Ranking of invasive spread through urban green areas in the world’s 100 most populous cities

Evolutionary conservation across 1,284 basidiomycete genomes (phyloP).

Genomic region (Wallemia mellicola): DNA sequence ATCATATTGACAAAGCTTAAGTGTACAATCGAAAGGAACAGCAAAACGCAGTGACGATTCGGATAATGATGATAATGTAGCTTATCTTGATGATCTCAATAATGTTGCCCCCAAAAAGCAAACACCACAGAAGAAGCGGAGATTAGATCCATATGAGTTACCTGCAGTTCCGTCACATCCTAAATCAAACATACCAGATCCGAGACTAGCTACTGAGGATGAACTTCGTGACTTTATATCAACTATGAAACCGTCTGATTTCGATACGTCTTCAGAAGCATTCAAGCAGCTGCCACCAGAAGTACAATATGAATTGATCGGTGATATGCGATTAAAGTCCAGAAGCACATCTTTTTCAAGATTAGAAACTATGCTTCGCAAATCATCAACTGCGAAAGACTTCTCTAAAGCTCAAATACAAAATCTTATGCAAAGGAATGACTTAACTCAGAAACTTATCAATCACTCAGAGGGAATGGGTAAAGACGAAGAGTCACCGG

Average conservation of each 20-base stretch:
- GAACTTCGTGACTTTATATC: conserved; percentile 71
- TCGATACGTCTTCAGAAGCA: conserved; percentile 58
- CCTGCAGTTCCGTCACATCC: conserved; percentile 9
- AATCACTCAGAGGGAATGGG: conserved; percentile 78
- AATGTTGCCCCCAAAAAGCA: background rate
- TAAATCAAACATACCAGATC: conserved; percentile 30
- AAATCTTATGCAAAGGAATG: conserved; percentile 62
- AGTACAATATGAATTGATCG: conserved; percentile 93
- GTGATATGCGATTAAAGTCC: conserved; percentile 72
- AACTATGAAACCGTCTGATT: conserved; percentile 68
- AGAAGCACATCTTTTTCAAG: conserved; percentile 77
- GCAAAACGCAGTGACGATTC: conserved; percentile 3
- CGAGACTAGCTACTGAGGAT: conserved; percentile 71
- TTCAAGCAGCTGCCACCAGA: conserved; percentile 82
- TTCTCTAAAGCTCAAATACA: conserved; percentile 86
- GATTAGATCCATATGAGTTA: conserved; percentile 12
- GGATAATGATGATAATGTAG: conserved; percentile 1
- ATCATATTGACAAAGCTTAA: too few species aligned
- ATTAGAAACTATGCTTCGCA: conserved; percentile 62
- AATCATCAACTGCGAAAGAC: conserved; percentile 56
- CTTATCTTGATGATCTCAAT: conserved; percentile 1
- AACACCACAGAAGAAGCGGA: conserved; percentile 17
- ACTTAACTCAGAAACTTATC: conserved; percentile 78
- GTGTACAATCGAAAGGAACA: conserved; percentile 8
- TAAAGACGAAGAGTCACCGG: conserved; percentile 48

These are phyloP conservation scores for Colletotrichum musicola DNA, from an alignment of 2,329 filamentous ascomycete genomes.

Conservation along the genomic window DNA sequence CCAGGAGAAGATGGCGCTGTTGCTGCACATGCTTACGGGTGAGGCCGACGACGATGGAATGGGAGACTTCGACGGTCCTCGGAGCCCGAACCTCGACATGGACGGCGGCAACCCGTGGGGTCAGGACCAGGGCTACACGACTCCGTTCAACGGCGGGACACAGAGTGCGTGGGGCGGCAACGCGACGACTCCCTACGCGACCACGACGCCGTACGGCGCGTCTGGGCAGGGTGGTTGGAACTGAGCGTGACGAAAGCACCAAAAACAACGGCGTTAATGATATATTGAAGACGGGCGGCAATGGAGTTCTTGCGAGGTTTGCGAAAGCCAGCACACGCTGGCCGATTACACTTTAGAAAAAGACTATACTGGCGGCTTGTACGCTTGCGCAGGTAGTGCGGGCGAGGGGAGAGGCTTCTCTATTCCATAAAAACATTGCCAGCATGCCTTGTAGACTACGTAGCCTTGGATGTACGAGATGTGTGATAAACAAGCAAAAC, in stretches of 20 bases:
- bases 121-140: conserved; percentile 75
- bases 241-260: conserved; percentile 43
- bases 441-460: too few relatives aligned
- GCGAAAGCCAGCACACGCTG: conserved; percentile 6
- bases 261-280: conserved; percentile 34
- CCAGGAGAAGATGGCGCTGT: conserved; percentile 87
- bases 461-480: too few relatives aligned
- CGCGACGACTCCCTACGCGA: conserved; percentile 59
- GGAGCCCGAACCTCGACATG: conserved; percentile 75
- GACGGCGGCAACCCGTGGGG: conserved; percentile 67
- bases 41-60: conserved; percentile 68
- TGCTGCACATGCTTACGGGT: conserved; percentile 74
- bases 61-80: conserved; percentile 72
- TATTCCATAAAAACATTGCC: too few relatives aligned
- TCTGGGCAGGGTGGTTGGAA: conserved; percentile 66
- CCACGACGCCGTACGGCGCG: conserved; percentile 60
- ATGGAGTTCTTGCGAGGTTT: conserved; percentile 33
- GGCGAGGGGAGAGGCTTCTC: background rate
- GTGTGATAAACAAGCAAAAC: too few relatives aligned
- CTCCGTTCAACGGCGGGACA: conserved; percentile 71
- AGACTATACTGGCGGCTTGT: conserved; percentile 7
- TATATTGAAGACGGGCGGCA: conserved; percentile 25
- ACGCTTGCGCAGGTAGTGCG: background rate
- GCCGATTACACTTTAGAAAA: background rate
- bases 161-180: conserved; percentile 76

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Urban landscapes are highly fragmented (leading to the extinction of native species) as well as transformed and disturbed (creating novel environments). Such conditions provide non-native species with opportunities to establish and spread through ‘‘urban green areas’’ (UGAs). UGAs can serve as stepping stones for many alien species to recruit and may become sources of propagules to launch invasions in adjoining natural ecosystems. There is great diversity in the spatial structures of UGAs worldwide; these are determined by the city’s level of development, human density, urban planning policy, and history. We explore the invasion risks of, and the potential of invasive spread in, UGAs in the world’s 100 most populous cities (in 40 countries). Based on maps of enhanced vegetation index at 250 m resolution over the extent of 25 by 25 km for each city centre, we simulate the invasion and spread of a reference species (a virtual ruderal invasive species) from the city centre into surrounding urban or rural areas. Doing so allowed us to provide an objective baseline for comparing urban susceptibility to such invasions across diverse cultures, histories and societies. We derive the global ranking of invasive spread potential for each city based on the rate of spread of the reference species, and the ranking of 40 countries, based on the average rate of spread in their cities. We explore correlates of spread rates after 100 time steps (years) by examining the roles of climate (mean annual temperature and rainfall), human demography (city population size and growth rate), and socio-economic indicators [human footprint, human development index and gross domestic product (GDP) per capita]. Small city population size and high GDP per capita are the only significant predictors of high potential for invasive spread. Among the G20 countries, Canada, South Korea, South Africa, France, USA and Brazil all feature in the top-10 countries, and Atlanta, Washington, D.C. and Dallas in the USA, Chittagong in Bangladesh, Toronto in Canada and Brasilia in Brazil are listed among the top 10 cities overall. Our results can serve as a global baseline assessment of invasive spread risks through UGAs, and call for improved protocols for monitoring, planning and management of UGAs.